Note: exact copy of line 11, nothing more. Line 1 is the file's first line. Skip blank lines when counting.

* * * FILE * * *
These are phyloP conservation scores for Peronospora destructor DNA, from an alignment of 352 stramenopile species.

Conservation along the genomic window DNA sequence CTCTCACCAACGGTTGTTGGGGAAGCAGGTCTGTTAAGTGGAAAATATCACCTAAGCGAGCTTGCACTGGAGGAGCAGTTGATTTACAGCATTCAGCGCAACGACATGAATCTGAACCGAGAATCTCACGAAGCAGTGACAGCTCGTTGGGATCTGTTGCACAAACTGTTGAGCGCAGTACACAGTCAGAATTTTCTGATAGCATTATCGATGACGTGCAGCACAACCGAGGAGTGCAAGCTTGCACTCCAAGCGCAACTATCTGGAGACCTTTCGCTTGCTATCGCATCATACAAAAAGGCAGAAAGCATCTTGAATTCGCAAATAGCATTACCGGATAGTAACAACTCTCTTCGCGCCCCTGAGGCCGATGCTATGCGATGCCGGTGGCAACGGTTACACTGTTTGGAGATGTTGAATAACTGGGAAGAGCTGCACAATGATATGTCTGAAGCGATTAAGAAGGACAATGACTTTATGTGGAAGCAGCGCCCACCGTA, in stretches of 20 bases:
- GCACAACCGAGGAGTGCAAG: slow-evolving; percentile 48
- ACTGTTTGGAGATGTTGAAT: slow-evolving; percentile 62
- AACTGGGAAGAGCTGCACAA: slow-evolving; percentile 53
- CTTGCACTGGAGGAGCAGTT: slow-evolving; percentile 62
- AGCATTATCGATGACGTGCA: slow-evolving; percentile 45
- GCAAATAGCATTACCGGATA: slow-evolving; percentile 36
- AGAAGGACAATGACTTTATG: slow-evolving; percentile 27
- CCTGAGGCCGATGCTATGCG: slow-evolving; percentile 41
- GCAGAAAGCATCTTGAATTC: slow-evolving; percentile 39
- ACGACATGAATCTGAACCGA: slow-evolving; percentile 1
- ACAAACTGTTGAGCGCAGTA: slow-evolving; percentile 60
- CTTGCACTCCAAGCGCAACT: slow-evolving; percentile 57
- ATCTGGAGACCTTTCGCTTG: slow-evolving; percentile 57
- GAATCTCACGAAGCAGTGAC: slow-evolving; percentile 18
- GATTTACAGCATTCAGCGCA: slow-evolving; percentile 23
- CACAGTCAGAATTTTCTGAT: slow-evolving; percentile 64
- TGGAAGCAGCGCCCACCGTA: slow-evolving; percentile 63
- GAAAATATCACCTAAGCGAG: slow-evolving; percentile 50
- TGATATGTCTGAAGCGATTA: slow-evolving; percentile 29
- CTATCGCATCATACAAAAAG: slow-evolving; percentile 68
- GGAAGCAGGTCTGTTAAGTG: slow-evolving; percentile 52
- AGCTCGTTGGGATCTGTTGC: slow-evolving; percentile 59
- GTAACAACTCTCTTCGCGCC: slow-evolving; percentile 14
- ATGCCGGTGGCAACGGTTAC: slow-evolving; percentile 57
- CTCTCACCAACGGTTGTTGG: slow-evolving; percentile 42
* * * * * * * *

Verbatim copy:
- GCAGAAAGCATCTTGAATTC: slow-evolving; percentile 39